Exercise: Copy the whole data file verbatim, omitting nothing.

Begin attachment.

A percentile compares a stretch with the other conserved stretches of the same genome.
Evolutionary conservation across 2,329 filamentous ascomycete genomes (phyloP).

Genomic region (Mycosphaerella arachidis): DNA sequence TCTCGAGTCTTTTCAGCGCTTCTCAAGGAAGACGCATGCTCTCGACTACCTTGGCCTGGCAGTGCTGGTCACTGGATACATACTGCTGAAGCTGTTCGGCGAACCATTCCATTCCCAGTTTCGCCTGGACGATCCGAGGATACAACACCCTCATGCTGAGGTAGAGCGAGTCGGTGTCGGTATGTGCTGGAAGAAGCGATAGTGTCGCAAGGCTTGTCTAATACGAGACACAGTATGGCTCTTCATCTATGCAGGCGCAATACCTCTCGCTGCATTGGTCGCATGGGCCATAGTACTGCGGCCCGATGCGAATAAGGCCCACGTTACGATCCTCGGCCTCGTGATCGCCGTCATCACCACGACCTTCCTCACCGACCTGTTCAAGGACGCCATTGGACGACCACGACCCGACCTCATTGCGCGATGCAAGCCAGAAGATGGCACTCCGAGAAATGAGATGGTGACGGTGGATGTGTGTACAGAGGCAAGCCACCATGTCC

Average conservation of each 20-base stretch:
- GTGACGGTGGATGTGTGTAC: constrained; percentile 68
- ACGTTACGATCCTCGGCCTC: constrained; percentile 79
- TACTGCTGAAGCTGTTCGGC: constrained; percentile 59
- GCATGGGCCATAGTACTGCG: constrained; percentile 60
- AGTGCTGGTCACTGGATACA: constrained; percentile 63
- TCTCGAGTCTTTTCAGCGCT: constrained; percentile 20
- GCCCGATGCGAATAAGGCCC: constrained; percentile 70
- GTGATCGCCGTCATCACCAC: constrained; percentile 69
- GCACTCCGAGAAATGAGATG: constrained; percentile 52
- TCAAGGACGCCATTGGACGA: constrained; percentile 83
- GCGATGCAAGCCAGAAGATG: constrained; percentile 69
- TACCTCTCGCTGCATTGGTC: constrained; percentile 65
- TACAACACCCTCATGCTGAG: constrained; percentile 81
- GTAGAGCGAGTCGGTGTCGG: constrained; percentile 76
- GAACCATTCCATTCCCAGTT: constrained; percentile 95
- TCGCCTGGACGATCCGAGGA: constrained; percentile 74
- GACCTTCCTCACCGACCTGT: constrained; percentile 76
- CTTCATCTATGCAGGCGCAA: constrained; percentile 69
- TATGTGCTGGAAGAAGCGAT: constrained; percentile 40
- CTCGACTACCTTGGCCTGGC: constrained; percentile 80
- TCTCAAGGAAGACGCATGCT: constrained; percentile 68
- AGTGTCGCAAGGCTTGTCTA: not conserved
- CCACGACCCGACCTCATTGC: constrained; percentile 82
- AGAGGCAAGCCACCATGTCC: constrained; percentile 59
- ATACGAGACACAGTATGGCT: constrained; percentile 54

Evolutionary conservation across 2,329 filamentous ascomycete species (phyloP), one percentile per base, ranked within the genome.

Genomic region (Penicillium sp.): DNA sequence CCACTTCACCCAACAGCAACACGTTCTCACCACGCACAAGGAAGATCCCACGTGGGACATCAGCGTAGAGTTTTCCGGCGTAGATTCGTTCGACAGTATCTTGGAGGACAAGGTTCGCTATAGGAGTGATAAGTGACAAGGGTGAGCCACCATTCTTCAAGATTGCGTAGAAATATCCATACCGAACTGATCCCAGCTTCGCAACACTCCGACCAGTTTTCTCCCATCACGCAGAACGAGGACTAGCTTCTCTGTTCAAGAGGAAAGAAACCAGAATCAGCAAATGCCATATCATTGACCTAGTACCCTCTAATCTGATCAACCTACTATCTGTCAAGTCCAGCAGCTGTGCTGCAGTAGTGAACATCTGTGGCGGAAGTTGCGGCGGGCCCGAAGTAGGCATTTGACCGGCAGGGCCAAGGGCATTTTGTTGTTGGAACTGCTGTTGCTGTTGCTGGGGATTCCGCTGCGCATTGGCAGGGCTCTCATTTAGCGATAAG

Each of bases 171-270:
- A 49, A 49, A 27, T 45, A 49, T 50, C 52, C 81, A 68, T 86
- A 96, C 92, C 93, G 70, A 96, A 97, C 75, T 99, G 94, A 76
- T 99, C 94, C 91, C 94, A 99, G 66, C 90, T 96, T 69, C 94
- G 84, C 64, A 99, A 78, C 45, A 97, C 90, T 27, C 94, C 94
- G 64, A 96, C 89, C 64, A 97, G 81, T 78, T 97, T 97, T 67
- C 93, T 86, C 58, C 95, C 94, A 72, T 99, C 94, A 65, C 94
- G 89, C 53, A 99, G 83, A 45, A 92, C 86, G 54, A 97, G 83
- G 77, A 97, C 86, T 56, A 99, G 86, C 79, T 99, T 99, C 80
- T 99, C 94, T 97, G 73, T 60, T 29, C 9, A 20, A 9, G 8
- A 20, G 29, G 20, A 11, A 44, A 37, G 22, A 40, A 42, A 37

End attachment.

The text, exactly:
A percentile compares a stretch with the other conserved stretches of the same genome.
Evolutionary conservation across 2,329 filamentous ascomycete genomes (phyloP).

Genomic region (Mycosphaerella arachidis): DNA sequence TCTCGAGTCTTTTCAGCGCTTCTCAAGGAAGACGCATGCTCTCGACTACCTTGGCCTGGCAGTGCTGGTCACTGGATACATACTGCTGAAGCTGTTCGGCGAACCATTCCATTCCCAGTTTCGCCTGGACGATCCGAGGATACAACACCCTCATGCTGAGGTAGAGCGAGTCGGTGTCGGTATGTGCTGGAAGAAGCGATAGTGTCGCAAGGCTTGTCTAATACGAGACACAGTATGGCTCTTCATCTATGCAGGCGCAATACCTCTCGCTGCATTGGTCGCATGGGCCATAGTACTGCGGCCCGATGCGAATAAGGCCCACGTTACGATCCTCGGCCTCGTGATCGCCGTCATCACCACGACCTTCCTCACCGACCTGTTCAAGGACGCCATTGGACGACCACGACCCGACCTCATTGCGCGATGCAAGCCAGAAGATGGCACTCCGAGAAATGAGATGGTGACGGTGGATGTGTGTACAGAGGCAAGCCACCATGTCC

Average conservation of each 20-base stretch:
- GTGACGGTGGATGTGTGTAC: constrained; percentile 68
- ACGTTACGATCCTCGGCCTC: constrained; percentile 79
- TACTGCTGAAGCTGTTCGGC: constrained; percentile 59
- GCATGGGCCATAGTACTGCG: constrained; percentile 60
- AGTGCTGGTCACTGGATACA: constrained; percentile 63
- TCTCGAGTCTTTTCAGCGCT: constrained; percentile 20
- GCCCGATGCGAATAAGGCCC: constrained; percentile 70
- GTGATCGCCGTCATCACCAC: constrained; percentile 69
- GCACTCCGAGAAATGAGATG: constrained; percentile 52
- TCAAGGACGCCATTGGACGA: constrained; percentile 83
- GCGATGCAAGCCAGAAGATG: constrained; percentile 69
- TACCTCTCGCTGCATTGGTC: constrained; percentile 65
- TACAACACCCTCATGCTGAG: constrained; percentile 81
- GTAGAGCGAGTCGGTGTCGG: constrained; percentile 76
- GAACCATTCCATTCCCAGTT: constrained; percentile 95
- TCGCCTGGACGATCCGAGGA: constrained; percentile 74
- GACCTTCCTCACCGACCTGT: constrained; percentile 76
- CTTCATCTATGCAGGCGCAA: constrained; percentile 69
- TATGTGCTGGAAGAAGCGAT: constrained; percentile 40
- CTCGACTACCTTGGCCTGGC: constrained; percentile 80
- TCTCAAGGAAGACGCATGCT: constrained; percentile 68
- AGTGTCGCAAGGCTTGTCTA: not conserved
- CCACGACCCGACCTCATTGC: constrained; percentile 82
- AGAGGCAAGCCACCATGTCC: constrained; percentile 59
- ATACGAGACACAGTATGGCT: constrained; percentile 54

Evolutionary conservation across 2,329 filamentous ascomycete species (phyloP), one percentile per base, ranked within the genome.

Genomic region (Penicillium sp.): DNA sequence CCACTTCACCCAACAGCAACACGTTCTCACCACGCACAAGGAAGATCCCACGTGGGACATCAGCGTAGAGTTTTCCGGCGTAGATTCGTTCGACAGTATCTTGGAGGACAAGGTTCGCTATAGGAGTGATAAGTGACAAGGGTGAGCCACCATTCTTCAAGATTGCGTAGAAATATCCATACCGAACTGATCCCAGCTTCGCAACACTCCGACCAGTTTTCTCCCATCACGCAGAACGAGGACTAGCTTCTCTGTTCAAGAGGAAAGAAACCAGAATCAGCAAATGCCATATCATTGACCTAGTACCCTCTAATCTGATCAACCTACTATCTGTCAAGTCCAGCAGCTGTGCTGCAGTAGTGAACATCTGTGGCGGAAGTTGCGGCGGGCCCGAAGTAGGCATTTGACCGGCAGGGCCAAGGGCATTTTGTTGTTGGAACTGCTGTTGCTGTTGCTGGGGATTCCGCTGCGCATTGGCAGGGCTCTCATTTAGCGATAAG

Each of bases 171-270:
- A 49, A 49, A 27, T 45, A 49, T 50, C 52, C 81, A 68, T 86
- A 96, C 92, C 93, G 70, A 96, A 97, C 75, T 99, G 94, A 76
- T 99, C 94, C 91, C 94, A 99, G 66, C 90, T 96, T 69, C 94
- G 84, C 64, A 99, A 78, C 45, A 97, C 90, T 27, C 94, C 94
- G 64, A 96, C 89, C 64, A 97, G 81, T 78, T 97, T 97, T 67
- C 93, T 86, C 58, C 95, C 94, A 72, T 99, C 94, A 65, C 94
- G 89, C 53, A 99, G 83, A 45, A 92, C 86, G 54, A 97, G 83
- G 77, A 97, C 86, T 56, A 99, G 86, C 79, T 99, T 99, C 80
- T 99, C 94, T 97, G 73, T 60, T 29, C 9, A 20, A 9, G 8
- A 20, G 29, G 20, A 11, A 44, A 37, G 22, A 40, A 42, A 37